Canon Community Canon Community
 


Reply
Highlighted
New Contributor
Posts: 3
Registered: ‎02-05-2018
Accepted Solution

EOS 5D Mark II timelapse

Hello,

 

I am using a Canon EOS 5D Mark II, along with the ACK-E6 AC adapter and this is connected to a computer running windows XP (32-bit) using EOS software, so that i can capture a timelapse. I need to capture images for 14 days, but the camera powers down after 16 hours. I hereafter need to remove and insert the adapter unit before i can start the camera again. I have tried capturing with both 10 minutes and 20 minutes intervals, but this is irrelevant to the event. Do you know what is going on?

 

What puzzles me is the timeframe, how can it work for 16 hours, is there an internal protection?

 

all the best

Rolf

Product Expert
Product Expert
Posts: 640
Registered: ‎10-17-2012

Re: EOS 5D Mark II timelapse

Hello GreatCanon, 

Ensure that the auto-power off power saving function, located in the set up part of the menu, is turned off.  This may be causing the issue that you are having. 

Did this answer your question? Please click the Accept as Solution button so that others may find the answer as well.
New Contributor
Posts: 3
Registered: ‎02-05-2018

Re: EOS 5D Mark II timelapse

Dear Tim

 

thank you very much for your reply! 

 

I did do this prior to my posting, the problem it seems was that the computer control did not manage to keep the camera "sleeping". After being in contact with customer support, they suggested that i try a interval timer. To my surprise, this worked and i was able to capture images for 14 days +. It is still puzzling to me that canon offers a computer control solution, which cannot do what an interval timer can.

 

all the best

Rolf

 

Honored Contributor
Posts: 6,370
Registered: ‎08-13-2015

Re: EOS 5D Mark II timelapse


@GreatCanon wrote:

Dear Tim

 

thank you very much for your reply! 

 

I did do this prior to my posting, the problem it seems was that the computer control did not manage to keep the camera "sleeping". After being in contact with customer support, they suggested that i try a interval timer. To my surprise, this worked and i was able to capture images for 14 days +. It is still puzzling to me that canon offers a computer control solution, which cannot do what an interval timer can.

 

all the best

Rolf

 


That is how USB ports work under Windows 8/10.  The OS will disconnect a USB device if it thinks it has gone idle for too long of a period of time.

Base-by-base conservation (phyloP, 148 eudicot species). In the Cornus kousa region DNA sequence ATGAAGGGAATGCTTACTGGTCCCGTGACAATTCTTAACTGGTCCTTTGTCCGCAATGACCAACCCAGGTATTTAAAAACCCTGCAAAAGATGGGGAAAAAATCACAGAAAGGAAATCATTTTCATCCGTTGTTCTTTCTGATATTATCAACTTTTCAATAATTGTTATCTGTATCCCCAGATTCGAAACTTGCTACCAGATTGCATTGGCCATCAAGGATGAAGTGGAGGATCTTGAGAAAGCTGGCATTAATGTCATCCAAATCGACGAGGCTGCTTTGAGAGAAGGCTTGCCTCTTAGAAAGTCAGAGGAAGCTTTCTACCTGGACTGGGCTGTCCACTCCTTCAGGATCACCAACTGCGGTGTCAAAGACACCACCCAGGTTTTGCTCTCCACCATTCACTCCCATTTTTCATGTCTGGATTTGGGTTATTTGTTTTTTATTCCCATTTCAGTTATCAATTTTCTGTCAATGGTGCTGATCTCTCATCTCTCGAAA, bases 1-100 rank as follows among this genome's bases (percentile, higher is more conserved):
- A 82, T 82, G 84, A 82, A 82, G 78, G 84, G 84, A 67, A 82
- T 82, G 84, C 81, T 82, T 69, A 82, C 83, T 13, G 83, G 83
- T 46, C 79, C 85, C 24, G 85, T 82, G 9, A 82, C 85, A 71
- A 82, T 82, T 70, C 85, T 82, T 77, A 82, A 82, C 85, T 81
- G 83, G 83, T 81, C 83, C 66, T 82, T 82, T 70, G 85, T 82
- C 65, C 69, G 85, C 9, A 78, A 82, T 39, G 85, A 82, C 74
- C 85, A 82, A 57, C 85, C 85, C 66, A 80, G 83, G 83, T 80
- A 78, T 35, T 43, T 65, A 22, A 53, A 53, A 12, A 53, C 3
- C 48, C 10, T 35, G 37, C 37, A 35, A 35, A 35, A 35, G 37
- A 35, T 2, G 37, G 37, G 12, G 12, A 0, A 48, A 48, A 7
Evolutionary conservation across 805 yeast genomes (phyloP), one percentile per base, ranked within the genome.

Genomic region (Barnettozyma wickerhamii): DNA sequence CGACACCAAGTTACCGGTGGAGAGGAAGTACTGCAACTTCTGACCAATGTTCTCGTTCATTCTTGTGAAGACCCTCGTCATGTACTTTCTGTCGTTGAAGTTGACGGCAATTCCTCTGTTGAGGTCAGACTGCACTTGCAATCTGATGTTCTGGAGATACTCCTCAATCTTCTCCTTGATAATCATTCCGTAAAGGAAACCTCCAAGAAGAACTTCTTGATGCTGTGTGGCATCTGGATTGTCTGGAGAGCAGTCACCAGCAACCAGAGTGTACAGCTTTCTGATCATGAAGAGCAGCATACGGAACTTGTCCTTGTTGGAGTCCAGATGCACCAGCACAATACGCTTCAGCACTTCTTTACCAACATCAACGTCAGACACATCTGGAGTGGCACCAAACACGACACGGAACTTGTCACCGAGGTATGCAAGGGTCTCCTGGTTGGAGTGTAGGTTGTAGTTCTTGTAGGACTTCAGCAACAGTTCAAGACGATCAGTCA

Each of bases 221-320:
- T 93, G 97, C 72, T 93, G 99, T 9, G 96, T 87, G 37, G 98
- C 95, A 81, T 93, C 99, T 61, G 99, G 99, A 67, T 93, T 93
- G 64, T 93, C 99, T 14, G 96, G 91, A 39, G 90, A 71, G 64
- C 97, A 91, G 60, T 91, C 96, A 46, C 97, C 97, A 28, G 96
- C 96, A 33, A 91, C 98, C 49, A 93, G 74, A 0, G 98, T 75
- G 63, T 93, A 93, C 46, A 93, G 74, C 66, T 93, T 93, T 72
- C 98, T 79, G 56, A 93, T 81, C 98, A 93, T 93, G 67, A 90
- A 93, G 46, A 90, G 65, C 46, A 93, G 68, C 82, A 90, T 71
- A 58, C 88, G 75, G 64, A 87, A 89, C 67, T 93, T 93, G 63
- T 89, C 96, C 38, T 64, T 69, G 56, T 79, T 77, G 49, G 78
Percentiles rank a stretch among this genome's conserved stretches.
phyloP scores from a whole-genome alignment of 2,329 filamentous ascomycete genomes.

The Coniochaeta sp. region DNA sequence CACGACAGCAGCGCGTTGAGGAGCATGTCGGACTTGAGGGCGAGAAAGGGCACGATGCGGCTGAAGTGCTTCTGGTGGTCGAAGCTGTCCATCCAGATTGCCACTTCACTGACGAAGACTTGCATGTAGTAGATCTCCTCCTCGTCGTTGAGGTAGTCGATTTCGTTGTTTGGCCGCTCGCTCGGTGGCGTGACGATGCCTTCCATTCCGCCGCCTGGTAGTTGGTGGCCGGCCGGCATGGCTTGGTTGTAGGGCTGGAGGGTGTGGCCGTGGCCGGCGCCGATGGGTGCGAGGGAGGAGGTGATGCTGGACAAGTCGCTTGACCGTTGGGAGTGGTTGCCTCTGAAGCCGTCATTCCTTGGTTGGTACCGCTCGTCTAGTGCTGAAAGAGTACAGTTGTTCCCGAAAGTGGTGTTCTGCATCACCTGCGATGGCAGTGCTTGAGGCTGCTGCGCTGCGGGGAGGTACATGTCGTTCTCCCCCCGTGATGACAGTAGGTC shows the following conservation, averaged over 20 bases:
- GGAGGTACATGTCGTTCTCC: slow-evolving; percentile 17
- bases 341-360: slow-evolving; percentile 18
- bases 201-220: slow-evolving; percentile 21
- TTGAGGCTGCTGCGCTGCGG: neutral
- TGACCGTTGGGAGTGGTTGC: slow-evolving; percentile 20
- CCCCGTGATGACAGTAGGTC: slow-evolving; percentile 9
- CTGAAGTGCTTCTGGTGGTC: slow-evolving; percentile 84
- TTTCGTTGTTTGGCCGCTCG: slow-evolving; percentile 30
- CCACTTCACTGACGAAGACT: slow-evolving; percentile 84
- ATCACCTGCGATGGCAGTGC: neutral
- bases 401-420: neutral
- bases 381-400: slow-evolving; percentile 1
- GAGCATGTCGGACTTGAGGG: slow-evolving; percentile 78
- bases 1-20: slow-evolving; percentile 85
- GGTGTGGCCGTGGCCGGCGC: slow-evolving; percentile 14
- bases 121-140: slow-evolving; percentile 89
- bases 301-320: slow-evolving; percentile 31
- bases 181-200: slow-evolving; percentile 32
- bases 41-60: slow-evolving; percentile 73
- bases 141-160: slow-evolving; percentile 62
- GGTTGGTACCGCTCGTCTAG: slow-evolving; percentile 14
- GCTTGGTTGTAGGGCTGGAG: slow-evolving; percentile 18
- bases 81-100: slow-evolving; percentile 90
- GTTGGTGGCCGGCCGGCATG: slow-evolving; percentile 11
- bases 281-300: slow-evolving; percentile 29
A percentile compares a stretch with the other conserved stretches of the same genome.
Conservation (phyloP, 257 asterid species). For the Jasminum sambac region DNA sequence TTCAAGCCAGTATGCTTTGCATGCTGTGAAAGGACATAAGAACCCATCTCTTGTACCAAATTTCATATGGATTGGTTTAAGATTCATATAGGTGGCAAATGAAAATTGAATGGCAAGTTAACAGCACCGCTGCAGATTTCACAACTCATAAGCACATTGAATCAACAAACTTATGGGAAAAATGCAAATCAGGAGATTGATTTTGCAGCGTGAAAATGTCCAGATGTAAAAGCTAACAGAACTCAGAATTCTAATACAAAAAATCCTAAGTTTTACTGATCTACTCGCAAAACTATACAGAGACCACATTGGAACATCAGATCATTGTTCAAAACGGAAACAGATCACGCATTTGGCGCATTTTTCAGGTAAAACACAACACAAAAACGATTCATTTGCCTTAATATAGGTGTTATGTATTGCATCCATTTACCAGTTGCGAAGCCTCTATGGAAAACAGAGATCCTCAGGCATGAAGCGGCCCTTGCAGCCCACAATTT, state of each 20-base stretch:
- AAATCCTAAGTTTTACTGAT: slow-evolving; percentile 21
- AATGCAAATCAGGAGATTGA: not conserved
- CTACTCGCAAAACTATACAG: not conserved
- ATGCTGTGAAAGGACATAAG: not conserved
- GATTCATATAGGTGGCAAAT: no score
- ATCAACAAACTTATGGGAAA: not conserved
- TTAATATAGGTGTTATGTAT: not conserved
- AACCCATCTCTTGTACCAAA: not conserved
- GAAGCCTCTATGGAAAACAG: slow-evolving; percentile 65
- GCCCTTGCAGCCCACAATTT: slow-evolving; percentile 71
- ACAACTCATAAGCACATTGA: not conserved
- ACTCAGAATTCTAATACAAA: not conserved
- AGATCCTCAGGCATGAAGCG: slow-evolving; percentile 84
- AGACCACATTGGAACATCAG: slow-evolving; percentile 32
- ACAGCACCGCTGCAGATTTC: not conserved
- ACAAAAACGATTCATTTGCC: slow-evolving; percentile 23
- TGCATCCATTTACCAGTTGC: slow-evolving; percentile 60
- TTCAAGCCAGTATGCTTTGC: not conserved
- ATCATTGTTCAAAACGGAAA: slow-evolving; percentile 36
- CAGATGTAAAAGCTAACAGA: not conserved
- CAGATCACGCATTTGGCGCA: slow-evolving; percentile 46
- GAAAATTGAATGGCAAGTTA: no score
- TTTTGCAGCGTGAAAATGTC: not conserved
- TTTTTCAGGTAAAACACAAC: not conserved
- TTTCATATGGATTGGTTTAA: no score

When the USB port goes idle, the camera cannot tell the difference between the port going idle, or the cable being pulled out of the port.  So, the camera drops out of USB connetivity mode.

 

Windows will typically play a "boppity bippity boop" sound when a USB disconnects or when one connects/reconnects.  It is the same sound you hear when you connect and disconnect with the EOS Utitlity to download photos.

----------------------------------------------------------------------------------------------------------------------------------------------------------

"I don't rent software. I use Photoshop CS6, ACR 9.8 and Lightroom 6.8 ."
New Contributor
Posts: 3
Registered: ‎02-05-2018

Re: EOS 5D Mark II timelapse

Dear Waddizzle, 

 

I have been using an windows XP machine to run the canon program, this is nonetheless very interesting! What puzzles me is the timeframe, why would the OS allow the usb port to be active for 16 hours and then shut it down. Do you not think that this is an odd timeframe for the " allow the computer to turn off this device to save power " utility.

 

What i think happened is that the camera powered down which disconnected it from the OS. I however have no proof for this. 

 

thanks for your input!

 

all the best

 

Honored Contributor
Posts: 6,370
Registered: ‎08-13-2015

Re: EOS 5D Mark II timelapse


@GreatCanon wrote:

Dear Waddizzle, 

 

I have been using an windows XP machine to run the canon program, this is nonetheless very interesting! What puzzles me is the timeframe, why would the OS allow the usb port to be active for 16 hours and then shut it down. Do you not think that this is an odd timeframe for the " allow the computer to turn off this device to save power " utility.

 

What i think happened is that the camera powered down which disconnected it from the OS. I however have no proof for this. 

 

thanks for your input!

 

all the best

 


I was describing Windows 8/10, not Windows XP.  Windows XP did not disable USB ports.  Disabling them was one of many security features first introduced in Windows 7, which was a complete rewrite of the Operating System as managed code, or .NET.

Your assumption that the camera powered down may be correct.  One likely cause of a shutdown would be the image sensor overheating.

----------------------------------------------------------------------------------------------------------------------------------------------------------

"I don't rent software. I use Photoshop CS6, ACR 9.8 and Lightroom 6.8 ."
powered by Lithium

LIKE US on Facebook FOLLOW US on Twitter WATCH US on YouTube CONNECT WITH US on Linkedin WATCH US on Vimeo FOLLOW US on Instagram SHOP CANON at the Canon Online Store
© Canon U.S.A., Inc.   |    Terms of Use   |    Privacy Statement